172 THE EGYPTIAN PROBLEM
it has been able to do so mainly thanks to an artxrual subvention of £2,000 from the very Ministry of Educa/tion to which is imputed a desire to strangle it.
One looks in vain for a single hospital endowed, or maintained by Egyptians. Perhaps the most popular medical institutions in Egypt are the travelling hospitals for ophthalmia maintained by Sir Ernest Cassel's generosity. One wealthy Egyptian was fired to em.'ul^te his example a few years ago by starting a travelling hospital for another disease almost as widespread as ophthalmia. The opening ceremony was attended by the ex-Khedive and Lord Kitchener. But little has been heard of it since then. The war is said to have served as an excuse for closing it down. The Ministry of Wa^kf, which administers Mahomedan trusts, has, it is -feme, a medical service of its own, and provides out of its budget for the Abbas General Hospital and an Oph.-fch.al-mological Hospital in Cairo, as well as for several clinics. But as the Department of Public Health has no rights of inspection over these institutions, one can only infer from the meagre pittances allowed to them that they form no exception to the general rule of inefficiency and worse for which the Wakf administration is notorious amongst Egyptians themselves.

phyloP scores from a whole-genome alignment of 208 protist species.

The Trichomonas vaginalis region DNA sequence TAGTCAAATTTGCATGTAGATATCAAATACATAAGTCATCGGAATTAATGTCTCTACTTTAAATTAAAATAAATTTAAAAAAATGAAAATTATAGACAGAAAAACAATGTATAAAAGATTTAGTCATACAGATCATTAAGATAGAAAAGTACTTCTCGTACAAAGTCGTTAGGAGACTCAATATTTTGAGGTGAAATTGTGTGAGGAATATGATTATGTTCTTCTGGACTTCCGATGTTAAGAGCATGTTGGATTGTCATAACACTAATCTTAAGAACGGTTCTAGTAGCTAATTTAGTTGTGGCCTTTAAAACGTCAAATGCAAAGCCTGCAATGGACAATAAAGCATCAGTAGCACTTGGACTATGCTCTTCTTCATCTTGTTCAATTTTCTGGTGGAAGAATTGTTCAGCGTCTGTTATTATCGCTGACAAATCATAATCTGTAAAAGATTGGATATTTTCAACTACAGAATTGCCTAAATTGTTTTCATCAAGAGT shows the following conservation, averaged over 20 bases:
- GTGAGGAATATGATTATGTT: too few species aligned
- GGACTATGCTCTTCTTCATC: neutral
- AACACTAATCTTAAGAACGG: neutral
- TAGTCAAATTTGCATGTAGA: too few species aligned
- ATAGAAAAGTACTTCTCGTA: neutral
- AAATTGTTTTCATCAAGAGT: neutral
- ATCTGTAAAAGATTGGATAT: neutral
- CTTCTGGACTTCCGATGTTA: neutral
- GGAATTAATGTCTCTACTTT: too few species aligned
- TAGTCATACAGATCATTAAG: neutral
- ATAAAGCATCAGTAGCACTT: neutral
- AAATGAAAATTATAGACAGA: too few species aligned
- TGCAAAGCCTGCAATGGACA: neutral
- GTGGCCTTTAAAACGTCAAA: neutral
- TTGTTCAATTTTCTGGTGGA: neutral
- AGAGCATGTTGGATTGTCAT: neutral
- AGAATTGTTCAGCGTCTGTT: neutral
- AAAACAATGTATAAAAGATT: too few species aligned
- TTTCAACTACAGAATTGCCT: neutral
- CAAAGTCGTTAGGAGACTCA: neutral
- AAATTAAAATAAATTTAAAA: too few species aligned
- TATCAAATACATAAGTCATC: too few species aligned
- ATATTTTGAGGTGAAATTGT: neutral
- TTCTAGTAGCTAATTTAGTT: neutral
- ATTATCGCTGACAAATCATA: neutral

Or take again the Egyptian representative bodies. Their usefulness need not be denied, but they have not enhanced their credit by constantly clamouring for la^rger powers. For they never learnt to use even the opportunities they had for pertinent criticism, and too often preferred to raise intemperate discussions on questions which were not constitutionally within their purview. Compare, for instance, the industry and ability with which the late Mr. Gokhale and other Indians used their equally limited opportunities to bring trenchant but practical criticism to bear upon the Government of India in the Viceroy's Legislative Council. It is the same with the Egyptian Press. How few native papers conducted by Egyptians condescend to honest argument or commontill survives.ditions in which the fellaheen live aters, and the woman's holdhave gone far to remove the sense of bitterness. After all the Syrian expedition would have been scarcely feasible without Egyptian labour and Egyptian supplies, and some expression of gratitude would not have marred its glory. But the saving word was never spoken ; and the payments due from the military authorities continued to lag for months behind, and the ugly past towns, the Central Government merely making certain